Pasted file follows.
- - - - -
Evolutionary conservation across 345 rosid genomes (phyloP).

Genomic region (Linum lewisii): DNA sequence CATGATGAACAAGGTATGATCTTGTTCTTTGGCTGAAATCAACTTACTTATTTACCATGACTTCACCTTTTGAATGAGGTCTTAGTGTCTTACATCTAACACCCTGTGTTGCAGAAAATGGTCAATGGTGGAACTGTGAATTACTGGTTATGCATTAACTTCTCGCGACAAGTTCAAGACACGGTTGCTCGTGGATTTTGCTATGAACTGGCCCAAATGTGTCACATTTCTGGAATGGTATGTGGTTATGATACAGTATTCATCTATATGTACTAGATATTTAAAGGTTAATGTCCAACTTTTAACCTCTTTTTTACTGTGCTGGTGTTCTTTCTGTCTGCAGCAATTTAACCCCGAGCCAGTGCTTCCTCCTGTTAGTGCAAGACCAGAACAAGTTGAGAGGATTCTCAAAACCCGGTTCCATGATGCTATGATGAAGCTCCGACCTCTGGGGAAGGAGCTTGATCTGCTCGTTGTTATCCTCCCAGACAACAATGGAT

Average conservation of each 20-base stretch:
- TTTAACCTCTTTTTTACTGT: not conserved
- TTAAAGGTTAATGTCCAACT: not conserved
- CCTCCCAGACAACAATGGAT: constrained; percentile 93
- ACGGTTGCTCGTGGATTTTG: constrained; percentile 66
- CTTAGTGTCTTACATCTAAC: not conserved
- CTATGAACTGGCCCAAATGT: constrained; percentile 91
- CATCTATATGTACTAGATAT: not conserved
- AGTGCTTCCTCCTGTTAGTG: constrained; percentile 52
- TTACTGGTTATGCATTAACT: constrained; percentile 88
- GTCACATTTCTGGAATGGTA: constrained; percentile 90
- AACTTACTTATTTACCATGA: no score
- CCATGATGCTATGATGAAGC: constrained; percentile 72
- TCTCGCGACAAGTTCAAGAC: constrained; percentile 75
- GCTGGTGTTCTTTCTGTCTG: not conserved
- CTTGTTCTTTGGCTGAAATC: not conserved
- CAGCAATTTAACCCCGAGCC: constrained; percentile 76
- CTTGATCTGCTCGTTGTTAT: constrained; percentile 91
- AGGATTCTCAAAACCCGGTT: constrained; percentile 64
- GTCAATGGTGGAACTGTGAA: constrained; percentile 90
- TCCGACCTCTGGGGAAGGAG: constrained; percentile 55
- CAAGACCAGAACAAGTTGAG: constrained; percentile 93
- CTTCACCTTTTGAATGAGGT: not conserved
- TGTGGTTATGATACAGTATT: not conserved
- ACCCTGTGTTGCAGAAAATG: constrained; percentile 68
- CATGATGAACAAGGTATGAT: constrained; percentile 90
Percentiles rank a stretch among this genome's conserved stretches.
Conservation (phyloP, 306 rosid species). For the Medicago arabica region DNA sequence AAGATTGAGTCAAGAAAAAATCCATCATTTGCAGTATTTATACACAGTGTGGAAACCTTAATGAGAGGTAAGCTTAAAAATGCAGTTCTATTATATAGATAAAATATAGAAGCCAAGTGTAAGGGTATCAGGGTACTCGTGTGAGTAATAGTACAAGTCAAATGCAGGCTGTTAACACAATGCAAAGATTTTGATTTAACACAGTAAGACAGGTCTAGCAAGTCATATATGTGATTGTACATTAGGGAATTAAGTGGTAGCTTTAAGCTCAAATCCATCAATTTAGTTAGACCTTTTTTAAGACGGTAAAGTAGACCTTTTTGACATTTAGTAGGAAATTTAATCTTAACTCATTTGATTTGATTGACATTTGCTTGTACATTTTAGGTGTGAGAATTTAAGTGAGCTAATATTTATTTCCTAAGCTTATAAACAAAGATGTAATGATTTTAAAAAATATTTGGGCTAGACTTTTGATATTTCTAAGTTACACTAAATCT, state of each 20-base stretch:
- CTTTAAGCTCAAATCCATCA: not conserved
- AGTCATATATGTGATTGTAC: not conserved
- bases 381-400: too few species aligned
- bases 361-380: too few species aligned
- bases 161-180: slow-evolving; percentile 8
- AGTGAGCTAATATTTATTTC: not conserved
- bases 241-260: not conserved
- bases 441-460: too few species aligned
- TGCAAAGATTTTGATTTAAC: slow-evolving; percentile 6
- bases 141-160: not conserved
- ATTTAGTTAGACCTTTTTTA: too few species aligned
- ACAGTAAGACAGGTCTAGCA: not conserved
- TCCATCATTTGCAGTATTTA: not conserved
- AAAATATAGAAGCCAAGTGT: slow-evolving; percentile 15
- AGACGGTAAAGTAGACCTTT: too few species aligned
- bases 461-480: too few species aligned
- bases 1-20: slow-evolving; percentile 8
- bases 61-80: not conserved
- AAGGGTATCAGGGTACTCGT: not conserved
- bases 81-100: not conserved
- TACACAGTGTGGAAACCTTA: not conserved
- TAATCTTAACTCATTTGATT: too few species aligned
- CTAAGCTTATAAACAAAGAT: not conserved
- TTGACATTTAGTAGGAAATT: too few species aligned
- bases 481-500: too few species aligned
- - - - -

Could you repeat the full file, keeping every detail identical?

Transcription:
Evolutionary conservation across 345 rosid genomes (phyloP).

Genomic region (Linum lewisii): DNA sequence CATGATGAACAAGGTATGATCTTGTTCTTTGGCTGAAATCAACTTACTTATTTACCATGACTTCACCTTTTGAATGAGGTCTTAGTGTCTTACATCTAACACCCTGTGTTGCAGAAAATGGTCAATGGTGGAACTGTGAATTACTGGTTATGCATTAACTTCTCGCGACAAGTTCAAGACACGGTTGCTCGTGGATTTTGCTATGAACTGGCCCAAATGTGTCACATTTCTGGAATGGTATGTGGTTATGATACAGTATTCATCTATATGTACTAGATATTTAAAGGTTAATGTCCAACTTTTAACCTCTTTTTTACTGTGCTGGTGTTCTTTCTGTCTGCAGCAATTTAACCCCGAGCCAGTGCTTCCTCCTGTTAGTGCAAGACCAGAACAAGTTGAGAGGATTCTCAAAACCCGGTTCCATGATGCTATGATGAAGCTCCGACCTCTGGGGAAGGAGCTTGATCTGCTCGTTGTTATCCTCCCAGACAACAATGGAT

Average conservation of each 20-base stretch:
- TTTAACCTCTTTTTTACTGT: not conserved
- TTAAAGGTTAATGTCCAACT: not conserved
- CCTCCCAGACAACAATGGAT: constrained; percentile 93
- ACGGTTGCTCGTGGATTTTG: constrained; percentile 66
- CTTAGTGTCTTACATCTAAC: not conserved
- CTATGAACTGGCCCAAATGT: constrained; percentile 91
- CATCTATATGTACTAGATAT: not conserved
- AGTGCTTCCTCCTGTTAGTG: constrained; percentile 52
- TTACTGGTTATGCATTAACT: constrained; percentile 88
- GTCACATTTCTGGAATGGTA: constrained; percentile 90
- AACTTACTTATTTACCATGA: no score
- CCATGATGCTATGATGAAGC: constrained; percentile 72
- TCTCGCGACAAGTTCAAGAC: constrained; percentile 75
- GCTGGTGTTCTTTCTGTCTG: not conserved
- CTTGTTCTTTGGCTGAAATC: not conserved
- CAGCAATTTAACCCCGAGCC: constrained; percentile 76
- CTTGATCTGCTCGTTGTTAT: constrained; percentile 91
- AGGATTCTCAAAACCCGGTT: constrained; percentile 64
- GTCAATGGTGGAACTGTGAA: constrained; percentile 90
- TCCGACCTCTGGGGAAGGAG: constrained; percentile 55
- CAAGACCAGAACAAGTTGAG: constrained; percentile 93
- CTTCACCTTTTGAATGAGGT: not conserved
- TGTGGTTATGATACAGTATT: not conserved
- ACCCTGTGTTGCAGAAAATG: constrained; percentile 68
- CATGATGAACAAGGTATGAT: constrained; percentile 90
Percentiles rank a stretch among this genome's conserved stretches.
Conservation (phyloP, 306 rosid species). For the Medicago arabica region DNA sequence AAGATTGAGTCAAGAAAAAATCCATCATTTGCAGTATTTATACACAGTGTGGAAACCTTAATGAGAGGTAAGCTTAAAAATGCAGTTCTATTATATAGATAAAATATAGAAGCCAAGTGTAAGGGTATCAGGGTACTCGTGTGAGTAATAGTACAAGTCAAATGCAGGCTGTTAACACAATGCAAAGATTTTGATTTAACACAGTAAGACAGGTCTAGCAAGTCATATATGTGATTGTACATTAGGGAATTAAGTGGTAGCTTTAAGCTCAAATCCATCAATTTAGTTAGACCTTTTTTAAGACGGTAAAGTAGACCTTTTTGACATTTAGTAGGAAATTTAATCTTAACTCATTTGATTTGATTGACATTTGCTTGTACATTTTAGGTGTGAGAATTTAAGTGAGCTAATATTTATTTCCTAAGCTTATAAACAAAGATGTAATGATTTTAAAAAATATTTGGGCTAGACTTTTGATATTTCTAAGTTACACTAAATCT, state of each 20-base stretch:
- CTTTAAGCTCAAATCCATCA: not conserved
- AGTCATATATGTGATTGTAC: not conserved
- bases 381-400: too few species aligned
- bases 361-380: too few species aligned
- bases 161-180: slow-evolving; percentile 8
- AGTGAGCTAATATTTATTTC: not conserved
- bases 241-260: not conserved
- bases 441-460: too few species aligned
- TGCAAAGATTTTGATTTAAC: slow-evolving; percentile 6
- bases 141-160: not conserved
- ATTTAGTTAGACCTTTTTTA: too few species aligned
- ACAGTAAGACAGGTCTAGCA: not conserved
- TCCATCATTTGCAGTATTTA: not conserved
- AAAATATAGAAGCCAAGTGT: slow-evolving; percentile 15
- AGACGGTAAAGTAGACCTTT: too few species aligned
- bases 461-480: too few species aligned
- bases 1-20: slow-evolving; percentile 8
- bases 61-80: not conserved
- AAGGGTATCAGGGTACTCGT: not conserved
- bases 81-100: not conserved
- TACACAGTGTGGAAACCTTA: not conserved
- TAATCTTAACTCATTTGATT: too few species aligned
- CTAAGCTTATAAACAAAGAT: not conserved
- TTGACATTTAGTAGGAAATT: too few species aligned
- bases 481-500: too few species aligned